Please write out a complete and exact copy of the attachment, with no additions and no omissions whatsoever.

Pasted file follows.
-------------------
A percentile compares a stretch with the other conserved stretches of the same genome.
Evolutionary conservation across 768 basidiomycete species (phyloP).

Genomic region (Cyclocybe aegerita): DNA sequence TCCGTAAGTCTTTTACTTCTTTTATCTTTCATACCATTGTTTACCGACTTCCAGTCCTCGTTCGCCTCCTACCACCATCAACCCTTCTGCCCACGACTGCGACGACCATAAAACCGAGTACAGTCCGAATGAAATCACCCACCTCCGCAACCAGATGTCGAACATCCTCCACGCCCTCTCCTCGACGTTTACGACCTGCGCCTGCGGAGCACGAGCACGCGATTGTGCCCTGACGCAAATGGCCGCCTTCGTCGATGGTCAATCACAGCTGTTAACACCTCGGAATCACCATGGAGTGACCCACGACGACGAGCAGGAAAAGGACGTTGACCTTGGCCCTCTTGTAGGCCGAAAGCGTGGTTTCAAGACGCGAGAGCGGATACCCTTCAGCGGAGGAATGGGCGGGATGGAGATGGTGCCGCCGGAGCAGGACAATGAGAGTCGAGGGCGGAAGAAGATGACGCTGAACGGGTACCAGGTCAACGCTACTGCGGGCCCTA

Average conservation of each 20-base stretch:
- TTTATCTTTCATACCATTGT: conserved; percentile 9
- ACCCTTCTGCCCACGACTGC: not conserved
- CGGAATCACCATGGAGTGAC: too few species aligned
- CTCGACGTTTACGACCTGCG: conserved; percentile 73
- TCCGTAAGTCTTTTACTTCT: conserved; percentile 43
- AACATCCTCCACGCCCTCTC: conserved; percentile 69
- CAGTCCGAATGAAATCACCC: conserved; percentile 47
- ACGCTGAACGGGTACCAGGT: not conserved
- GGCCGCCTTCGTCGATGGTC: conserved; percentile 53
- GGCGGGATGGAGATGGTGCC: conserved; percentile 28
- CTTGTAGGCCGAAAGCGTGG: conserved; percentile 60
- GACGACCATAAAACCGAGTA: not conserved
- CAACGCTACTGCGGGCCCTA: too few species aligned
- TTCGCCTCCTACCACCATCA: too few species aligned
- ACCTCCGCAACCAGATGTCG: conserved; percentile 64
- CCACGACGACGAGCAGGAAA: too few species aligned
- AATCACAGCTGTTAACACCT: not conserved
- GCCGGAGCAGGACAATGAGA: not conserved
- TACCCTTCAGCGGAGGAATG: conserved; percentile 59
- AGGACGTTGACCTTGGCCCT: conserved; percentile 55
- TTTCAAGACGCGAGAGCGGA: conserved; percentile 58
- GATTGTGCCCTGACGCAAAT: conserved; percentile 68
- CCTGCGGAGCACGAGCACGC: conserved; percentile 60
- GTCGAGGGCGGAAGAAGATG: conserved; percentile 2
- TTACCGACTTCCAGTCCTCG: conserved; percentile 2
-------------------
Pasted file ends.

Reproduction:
A percentile compares a stretch with the other conserved stretches of the same genome.
Evolutionary conservation across 768 basidiomycete species (phyloP).

Genomic region (Cyclocybe aegerita): DNA sequence TCCGTAAGTCTTTTACTTCTTTTATCTTTCATACCATTGTTTACCGACTTCCAGTCCTCGTTCGCCTCCTACCACCATCAACCCTTCTGCCCACGACTGCGACGACCATAAAACCGAGTACAGTCCGAATGAAATCACCCACCTCCGCAACCAGATGTCGAACATCCTCCACGCCCTCTCCTCGACGTTTACGACCTGCGCCTGCGGAGCACGAGCACGCGATTGTGCCCTGACGCAAATGGCCGCCTTCGTCGATGGTCAATCACAGCTGTTAACACCTCGGAATCACCATGGAGTGACCCACGACGACGAGCAGGAAAAGGACGTTGACCTTGGCCCTCTTGTAGGCCGAAAGCGTGGTTTCAAGACGCGAGAGCGGATACCCTTCAGCGGAGGAATGGGCGGGATGGAGATGGTGCCGCCGGAGCAGGACAATGAGAGTCGAGGGCGGAAGAAGATGACGCTGAACGGGTACCAGGTCAACGCTACTGCGGGCCCTA

Average conservation of each 20-base stretch:
- TTTATCTTTCATACCATTGT: conserved; percentile 9
- ACCCTTCTGCCCACGACTGC: not conserved
- CGGAATCACCATGGAGTGAC: too few species aligned
- CTCGACGTTTACGACCTGCG: conserved; percentile 73
- TCCGTAAGTCTTTTACTTCT: conserved; percentile 43
- AACATCCTCCACGCCCTCTC: conserved; percentile 69
- CAGTCCGAATGAAATCACCC: conserved; percentile 47
- ACGCTGAACGGGTACCAGGT: not conserved
- GGCCGCCTTCGTCGATGGTC: conserved; percentile 53
- GGCGGGATGGAGATGGTGCC: conserved; percentile 28
- CTTGTAGGCCGAAAGCGTGG: conserved; percentile 60
- GACGACCATAAAACCGAGTA: not conserved
- CAACGCTACTGCGGGCCCTA: too few species aligned
- TTCGCCTCCTACCACCATCA: too few species aligned
- ACCTCCGCAACCAGATGTCG: conserved; percentile 64
- CCACGACGACGAGCAGGAAA: too few species aligned
- AATCACAGCTGTTAACACCT: not conserved
- GCCGGAGCAGGACAATGAGA: not conserved
- TACCCTTCAGCGGAGGAATG: conserved; percentile 59
- AGGACGTTGACCTTGGCCCT: conserved; percentile 55
- TTTCAAGACGCGAGAGCGGA: conserved; percentile 58
- GATTGTGCCCTGACGCAAAT: conserved; percentile 68
- CCTGCGGAGCACGAGCACGC: conserved; percentile 60
- GTCGAGGGCGGAAGAAGATG: conserved; percentile 2
- TTACCGACTTCCAGTCCTCG: conserved; percentile 2